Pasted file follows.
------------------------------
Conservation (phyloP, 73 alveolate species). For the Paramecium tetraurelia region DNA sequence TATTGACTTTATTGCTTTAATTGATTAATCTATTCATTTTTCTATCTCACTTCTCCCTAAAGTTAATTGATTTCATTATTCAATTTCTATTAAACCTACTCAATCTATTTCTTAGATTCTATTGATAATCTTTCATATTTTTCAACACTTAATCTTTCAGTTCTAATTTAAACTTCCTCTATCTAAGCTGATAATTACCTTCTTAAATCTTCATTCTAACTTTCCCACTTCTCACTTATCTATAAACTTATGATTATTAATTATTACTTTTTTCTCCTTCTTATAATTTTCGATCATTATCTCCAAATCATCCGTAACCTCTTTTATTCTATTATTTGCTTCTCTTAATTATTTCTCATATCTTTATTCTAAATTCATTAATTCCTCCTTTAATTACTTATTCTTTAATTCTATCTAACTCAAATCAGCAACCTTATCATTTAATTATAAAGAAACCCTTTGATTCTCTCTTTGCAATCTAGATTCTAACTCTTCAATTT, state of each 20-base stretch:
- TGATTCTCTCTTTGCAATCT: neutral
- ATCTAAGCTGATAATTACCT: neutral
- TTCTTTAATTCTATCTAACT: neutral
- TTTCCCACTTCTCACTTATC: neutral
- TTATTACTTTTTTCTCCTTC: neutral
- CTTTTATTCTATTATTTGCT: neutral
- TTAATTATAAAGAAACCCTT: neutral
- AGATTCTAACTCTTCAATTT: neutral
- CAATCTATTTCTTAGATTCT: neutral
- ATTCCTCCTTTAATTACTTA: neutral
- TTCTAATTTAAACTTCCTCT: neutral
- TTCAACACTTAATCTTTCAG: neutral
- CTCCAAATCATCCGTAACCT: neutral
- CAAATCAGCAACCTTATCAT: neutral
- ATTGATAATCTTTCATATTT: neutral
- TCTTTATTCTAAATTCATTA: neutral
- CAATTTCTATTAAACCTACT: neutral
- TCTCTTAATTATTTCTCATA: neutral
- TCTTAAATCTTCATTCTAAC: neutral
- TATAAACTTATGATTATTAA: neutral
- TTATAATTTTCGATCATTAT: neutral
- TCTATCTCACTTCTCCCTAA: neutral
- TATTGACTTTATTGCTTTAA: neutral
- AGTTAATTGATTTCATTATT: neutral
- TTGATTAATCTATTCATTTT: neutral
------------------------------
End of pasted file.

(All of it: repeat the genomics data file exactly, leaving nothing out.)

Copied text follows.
Conservation (phyloP, 73 alveolate species). For the Paramecium tetraurelia region DNA sequence TATTGACTTTATTGCTTTAATTGATTAATCTATTCATTTTTCTATCTCACTTCTCCCTAAAGTTAATTGATTTCATTATTCAATTTCTATTAAACCTACTCAATCTATTTCTTAGATTCTATTGATAATCTTTCATATTTTTCAACACTTAATCTTTCAGTTCTAATTTAAACTTCCTCTATCTAAGCTGATAATTACCTTCTTAAATCTTCATTCTAACTTTCCCACTTCTCACTTATCTATAAACTTATGATTATTAATTATTACTTTTTTCTCCTTCTTATAATTTTCGATCATTATCTCCAAATCATCCGTAACCTCTTTTATTCTATTATTTGCTTCTCTTAATTATTTCTCATATCTTTATTCTAAATTCATTAATTCCTCCTTTAATTACTTATTCTTTAATTCTATCTAACTCAAATCAGCAACCTTATCATTTAATTATAAAGAAACCCTTTGATTCTCTCTTTGCAATCTAGATTCTAACTCTTCAATTT, state of each 20-base stretch:
- TGATTCTCTCTTTGCAATCT: neutral
- ATCTAAGCTGATAATTACCT: neutral
- TTCTTTAATTCTATCTAACT: neutral
- TTTCCCACTTCTCACTTATC: neutral
- TTATTACTTTTTTCTCCTTC: neutral
- CTTTTATTCTATTATTTGCT: neutral
- TTAATTATAAAGAAACCCTT: neutral
- AGATTCTAACTCTTCAATTT: neutral
- CAATCTATTTCTTAGATTCT: neutral
- ATTCCTCCTTTAATTACTTA: neutral
- TTCTAATTTAAACTTCCTCT: neutral
- TTCAACACTTAATCTTTCAG: neutral
- CTCCAAATCATCCGTAACCT: neutral
- CAAATCAGCAACCTTATCAT: neutral
- ATTGATAATCTTTCATATTT: neutral
- TCTTTATTCTAAATTCATTA: neutral
- CAATTTCTATTAAACCTACT: neutral
- TCTCTTAATTATTTCTCATA: neutral
- TCTTAAATCTTCATTCTAAC: neutral
- TATAAACTTATGATTATTAA: neutral
- TTATAATTTTCGATCATTAT: neutral
- TCTATCTCACTTCTCCCTAA: neutral
- TATTGACTTTATTGCTTTAA: neutral
- AGTTAATTGATTTCATTATT: neutral
- TTGATTAATCTATTCATTTT: neutral